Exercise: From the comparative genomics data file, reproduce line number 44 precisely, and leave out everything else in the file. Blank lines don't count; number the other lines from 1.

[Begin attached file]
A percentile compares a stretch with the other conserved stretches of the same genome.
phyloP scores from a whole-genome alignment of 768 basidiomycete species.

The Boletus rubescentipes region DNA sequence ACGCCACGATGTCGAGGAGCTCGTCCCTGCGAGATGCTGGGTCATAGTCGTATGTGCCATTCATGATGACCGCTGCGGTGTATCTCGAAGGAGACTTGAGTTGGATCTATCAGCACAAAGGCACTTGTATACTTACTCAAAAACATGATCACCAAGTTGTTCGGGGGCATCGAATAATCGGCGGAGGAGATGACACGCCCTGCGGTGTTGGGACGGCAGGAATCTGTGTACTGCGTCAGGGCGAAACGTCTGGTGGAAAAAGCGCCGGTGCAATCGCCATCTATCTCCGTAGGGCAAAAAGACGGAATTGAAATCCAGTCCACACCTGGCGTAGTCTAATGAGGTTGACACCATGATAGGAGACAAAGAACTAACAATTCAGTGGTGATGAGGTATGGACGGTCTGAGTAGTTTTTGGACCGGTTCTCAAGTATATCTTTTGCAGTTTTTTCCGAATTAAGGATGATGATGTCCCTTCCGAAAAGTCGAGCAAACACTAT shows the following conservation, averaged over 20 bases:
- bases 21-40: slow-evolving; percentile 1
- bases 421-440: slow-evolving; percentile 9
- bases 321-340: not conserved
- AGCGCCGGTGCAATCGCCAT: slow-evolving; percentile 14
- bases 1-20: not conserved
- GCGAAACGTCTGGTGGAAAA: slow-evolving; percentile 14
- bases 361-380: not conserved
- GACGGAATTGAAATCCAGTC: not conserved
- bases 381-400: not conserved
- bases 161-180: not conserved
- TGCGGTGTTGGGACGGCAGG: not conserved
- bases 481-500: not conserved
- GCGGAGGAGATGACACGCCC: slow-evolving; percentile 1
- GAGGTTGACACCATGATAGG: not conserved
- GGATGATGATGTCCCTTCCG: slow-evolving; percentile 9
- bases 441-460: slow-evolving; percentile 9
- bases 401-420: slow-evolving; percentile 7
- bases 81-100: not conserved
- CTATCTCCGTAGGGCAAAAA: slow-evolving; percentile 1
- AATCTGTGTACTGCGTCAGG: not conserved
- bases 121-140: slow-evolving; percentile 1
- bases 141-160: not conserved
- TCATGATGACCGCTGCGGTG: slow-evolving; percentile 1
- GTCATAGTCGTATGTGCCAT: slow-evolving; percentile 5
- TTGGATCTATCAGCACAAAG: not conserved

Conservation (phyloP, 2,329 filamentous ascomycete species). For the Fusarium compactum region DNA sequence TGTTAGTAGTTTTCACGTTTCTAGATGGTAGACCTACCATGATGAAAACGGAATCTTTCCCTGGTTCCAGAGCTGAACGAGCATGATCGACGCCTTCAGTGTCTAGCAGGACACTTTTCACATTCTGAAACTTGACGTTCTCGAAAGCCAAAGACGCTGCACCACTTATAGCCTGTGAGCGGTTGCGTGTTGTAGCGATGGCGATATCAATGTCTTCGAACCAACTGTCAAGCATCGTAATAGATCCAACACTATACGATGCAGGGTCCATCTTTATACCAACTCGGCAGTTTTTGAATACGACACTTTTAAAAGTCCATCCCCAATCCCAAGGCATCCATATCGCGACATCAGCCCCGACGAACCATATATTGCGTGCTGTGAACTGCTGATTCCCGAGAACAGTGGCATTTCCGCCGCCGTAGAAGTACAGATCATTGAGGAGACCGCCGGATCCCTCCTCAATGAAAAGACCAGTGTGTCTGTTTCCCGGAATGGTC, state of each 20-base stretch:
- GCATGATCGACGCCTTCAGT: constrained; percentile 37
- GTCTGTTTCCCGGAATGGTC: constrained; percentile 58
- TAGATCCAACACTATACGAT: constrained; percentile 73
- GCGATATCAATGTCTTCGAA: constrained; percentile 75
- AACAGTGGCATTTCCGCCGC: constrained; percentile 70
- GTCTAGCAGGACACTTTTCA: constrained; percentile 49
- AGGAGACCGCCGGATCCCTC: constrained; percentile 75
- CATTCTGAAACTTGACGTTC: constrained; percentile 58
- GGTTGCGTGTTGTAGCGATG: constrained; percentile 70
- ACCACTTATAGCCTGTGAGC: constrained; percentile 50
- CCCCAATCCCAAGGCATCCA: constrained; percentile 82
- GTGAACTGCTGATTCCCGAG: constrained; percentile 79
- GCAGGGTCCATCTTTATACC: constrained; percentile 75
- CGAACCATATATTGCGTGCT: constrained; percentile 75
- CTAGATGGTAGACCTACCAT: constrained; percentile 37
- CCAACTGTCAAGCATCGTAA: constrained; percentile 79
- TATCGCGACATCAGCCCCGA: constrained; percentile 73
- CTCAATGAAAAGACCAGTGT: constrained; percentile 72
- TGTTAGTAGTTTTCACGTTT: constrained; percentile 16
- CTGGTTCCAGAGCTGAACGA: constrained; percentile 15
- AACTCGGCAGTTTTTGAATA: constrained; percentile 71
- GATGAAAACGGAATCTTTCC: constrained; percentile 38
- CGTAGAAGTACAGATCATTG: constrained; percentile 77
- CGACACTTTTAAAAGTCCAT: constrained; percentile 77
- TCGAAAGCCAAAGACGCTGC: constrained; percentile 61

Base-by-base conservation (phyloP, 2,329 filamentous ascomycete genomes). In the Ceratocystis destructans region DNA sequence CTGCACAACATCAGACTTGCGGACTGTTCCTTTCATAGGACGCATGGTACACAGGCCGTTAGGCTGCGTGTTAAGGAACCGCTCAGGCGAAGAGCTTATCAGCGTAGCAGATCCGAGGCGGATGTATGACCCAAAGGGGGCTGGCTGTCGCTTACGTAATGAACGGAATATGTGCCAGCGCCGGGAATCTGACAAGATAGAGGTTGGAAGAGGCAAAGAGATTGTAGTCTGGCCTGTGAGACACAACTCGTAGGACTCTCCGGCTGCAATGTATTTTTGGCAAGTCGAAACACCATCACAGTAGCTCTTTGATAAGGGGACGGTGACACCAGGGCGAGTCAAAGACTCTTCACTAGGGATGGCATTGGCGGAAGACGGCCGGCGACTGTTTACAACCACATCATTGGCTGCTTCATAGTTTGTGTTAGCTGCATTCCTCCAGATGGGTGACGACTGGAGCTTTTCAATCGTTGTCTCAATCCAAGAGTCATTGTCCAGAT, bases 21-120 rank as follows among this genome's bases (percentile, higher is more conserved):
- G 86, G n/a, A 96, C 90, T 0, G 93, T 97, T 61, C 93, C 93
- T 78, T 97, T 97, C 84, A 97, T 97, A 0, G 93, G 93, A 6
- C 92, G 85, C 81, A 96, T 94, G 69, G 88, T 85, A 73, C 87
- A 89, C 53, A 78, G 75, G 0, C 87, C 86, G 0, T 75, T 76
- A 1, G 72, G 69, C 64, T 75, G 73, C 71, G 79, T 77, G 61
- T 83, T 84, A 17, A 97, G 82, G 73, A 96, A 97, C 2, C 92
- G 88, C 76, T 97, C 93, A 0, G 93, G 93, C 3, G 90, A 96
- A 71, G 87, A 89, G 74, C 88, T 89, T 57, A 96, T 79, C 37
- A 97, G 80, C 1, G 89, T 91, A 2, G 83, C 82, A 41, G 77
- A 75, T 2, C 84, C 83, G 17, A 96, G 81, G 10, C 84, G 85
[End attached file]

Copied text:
- CTAGATGGTAGACCTACCAT: constrained; percentile 37